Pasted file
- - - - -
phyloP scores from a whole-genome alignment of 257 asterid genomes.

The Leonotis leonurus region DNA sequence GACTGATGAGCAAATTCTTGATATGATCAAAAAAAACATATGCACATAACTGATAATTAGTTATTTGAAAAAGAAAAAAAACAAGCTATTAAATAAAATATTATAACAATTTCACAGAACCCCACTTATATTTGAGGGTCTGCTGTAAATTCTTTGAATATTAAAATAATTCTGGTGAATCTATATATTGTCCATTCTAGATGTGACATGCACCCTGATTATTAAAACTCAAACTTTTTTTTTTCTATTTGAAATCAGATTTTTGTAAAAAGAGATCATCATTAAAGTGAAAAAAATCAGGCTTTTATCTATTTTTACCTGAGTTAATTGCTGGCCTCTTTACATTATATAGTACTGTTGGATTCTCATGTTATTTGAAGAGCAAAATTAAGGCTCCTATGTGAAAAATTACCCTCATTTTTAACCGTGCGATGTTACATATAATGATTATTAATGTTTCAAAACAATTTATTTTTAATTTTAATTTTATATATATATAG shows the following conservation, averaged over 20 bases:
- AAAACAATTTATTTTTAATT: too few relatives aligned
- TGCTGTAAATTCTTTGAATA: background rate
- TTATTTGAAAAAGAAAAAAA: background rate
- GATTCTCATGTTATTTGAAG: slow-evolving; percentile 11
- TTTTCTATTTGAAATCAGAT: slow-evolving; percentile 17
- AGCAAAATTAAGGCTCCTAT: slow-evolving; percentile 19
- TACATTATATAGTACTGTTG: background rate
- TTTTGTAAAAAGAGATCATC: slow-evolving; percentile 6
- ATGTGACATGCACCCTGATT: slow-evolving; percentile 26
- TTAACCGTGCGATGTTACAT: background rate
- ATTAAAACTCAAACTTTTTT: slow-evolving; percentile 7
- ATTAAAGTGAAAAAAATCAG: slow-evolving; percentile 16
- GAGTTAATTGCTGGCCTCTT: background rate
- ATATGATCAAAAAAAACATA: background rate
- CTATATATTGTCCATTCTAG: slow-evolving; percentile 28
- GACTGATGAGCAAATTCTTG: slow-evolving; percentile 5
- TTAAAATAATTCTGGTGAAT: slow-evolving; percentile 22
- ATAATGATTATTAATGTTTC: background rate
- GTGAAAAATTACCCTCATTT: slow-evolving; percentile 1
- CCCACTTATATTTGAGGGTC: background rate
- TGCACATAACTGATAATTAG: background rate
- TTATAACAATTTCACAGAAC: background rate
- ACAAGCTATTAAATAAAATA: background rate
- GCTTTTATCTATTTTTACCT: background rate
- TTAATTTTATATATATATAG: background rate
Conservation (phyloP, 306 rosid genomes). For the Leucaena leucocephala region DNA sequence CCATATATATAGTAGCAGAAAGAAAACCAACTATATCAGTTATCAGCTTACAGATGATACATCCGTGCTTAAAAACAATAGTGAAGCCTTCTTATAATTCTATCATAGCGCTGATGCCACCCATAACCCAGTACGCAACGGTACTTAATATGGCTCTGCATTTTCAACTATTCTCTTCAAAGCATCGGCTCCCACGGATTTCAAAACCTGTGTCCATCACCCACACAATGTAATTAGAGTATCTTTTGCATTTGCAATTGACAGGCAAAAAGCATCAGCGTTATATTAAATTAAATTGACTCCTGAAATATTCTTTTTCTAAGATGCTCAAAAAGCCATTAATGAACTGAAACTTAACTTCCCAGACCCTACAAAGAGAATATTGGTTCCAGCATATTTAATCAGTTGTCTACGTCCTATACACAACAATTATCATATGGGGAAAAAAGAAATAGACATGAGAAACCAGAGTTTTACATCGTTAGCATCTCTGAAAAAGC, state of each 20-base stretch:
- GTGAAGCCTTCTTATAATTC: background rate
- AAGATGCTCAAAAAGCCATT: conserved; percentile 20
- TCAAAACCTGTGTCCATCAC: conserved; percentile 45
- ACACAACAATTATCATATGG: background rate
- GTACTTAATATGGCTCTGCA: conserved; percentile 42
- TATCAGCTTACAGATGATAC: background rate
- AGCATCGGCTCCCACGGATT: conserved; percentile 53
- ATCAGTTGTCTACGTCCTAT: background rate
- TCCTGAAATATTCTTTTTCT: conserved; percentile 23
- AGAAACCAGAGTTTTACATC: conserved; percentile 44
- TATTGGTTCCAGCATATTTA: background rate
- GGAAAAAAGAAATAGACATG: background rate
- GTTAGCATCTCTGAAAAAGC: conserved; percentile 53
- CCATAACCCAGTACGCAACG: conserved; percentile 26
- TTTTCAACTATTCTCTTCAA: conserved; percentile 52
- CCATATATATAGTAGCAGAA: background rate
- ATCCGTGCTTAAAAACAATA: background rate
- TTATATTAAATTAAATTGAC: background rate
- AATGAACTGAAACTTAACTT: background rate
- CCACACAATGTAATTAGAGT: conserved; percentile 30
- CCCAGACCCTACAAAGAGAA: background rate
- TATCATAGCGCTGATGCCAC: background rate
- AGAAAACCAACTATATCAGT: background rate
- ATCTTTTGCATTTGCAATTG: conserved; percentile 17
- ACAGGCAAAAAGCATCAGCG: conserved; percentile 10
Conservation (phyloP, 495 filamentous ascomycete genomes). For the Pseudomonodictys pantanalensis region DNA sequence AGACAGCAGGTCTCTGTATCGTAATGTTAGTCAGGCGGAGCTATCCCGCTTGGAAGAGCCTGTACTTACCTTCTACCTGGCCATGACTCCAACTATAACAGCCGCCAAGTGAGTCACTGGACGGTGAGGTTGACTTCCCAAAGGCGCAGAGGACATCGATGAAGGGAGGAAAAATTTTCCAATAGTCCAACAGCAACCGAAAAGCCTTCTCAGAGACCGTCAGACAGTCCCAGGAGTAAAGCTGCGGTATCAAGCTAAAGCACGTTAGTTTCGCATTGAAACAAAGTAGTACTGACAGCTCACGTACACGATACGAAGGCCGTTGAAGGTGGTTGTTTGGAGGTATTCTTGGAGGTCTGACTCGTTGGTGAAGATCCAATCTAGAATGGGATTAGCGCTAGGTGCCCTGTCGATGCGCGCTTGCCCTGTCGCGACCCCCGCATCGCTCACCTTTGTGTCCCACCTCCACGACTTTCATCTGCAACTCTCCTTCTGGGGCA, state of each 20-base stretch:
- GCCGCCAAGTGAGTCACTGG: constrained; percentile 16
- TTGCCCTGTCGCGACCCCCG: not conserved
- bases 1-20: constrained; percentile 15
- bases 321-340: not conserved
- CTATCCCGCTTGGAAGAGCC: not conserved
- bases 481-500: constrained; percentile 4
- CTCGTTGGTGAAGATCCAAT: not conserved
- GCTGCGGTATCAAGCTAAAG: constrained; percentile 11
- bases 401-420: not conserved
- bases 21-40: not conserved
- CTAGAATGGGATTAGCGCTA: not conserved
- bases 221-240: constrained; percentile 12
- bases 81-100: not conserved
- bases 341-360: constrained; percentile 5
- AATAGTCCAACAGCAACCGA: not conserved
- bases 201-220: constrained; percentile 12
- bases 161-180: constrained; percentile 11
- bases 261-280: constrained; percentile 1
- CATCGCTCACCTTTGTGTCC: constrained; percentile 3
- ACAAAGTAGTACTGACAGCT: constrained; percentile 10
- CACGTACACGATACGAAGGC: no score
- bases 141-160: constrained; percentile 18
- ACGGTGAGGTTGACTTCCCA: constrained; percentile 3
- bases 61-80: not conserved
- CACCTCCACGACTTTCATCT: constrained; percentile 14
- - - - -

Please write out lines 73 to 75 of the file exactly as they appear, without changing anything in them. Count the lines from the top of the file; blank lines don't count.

- CATCGCTCACCTTTGTGTCC: constrained; percentile 3
- ACAAAGTAGTACTGACAGCT: constrained; percentile 10
- CACGTACACGATACGAAGGC: no score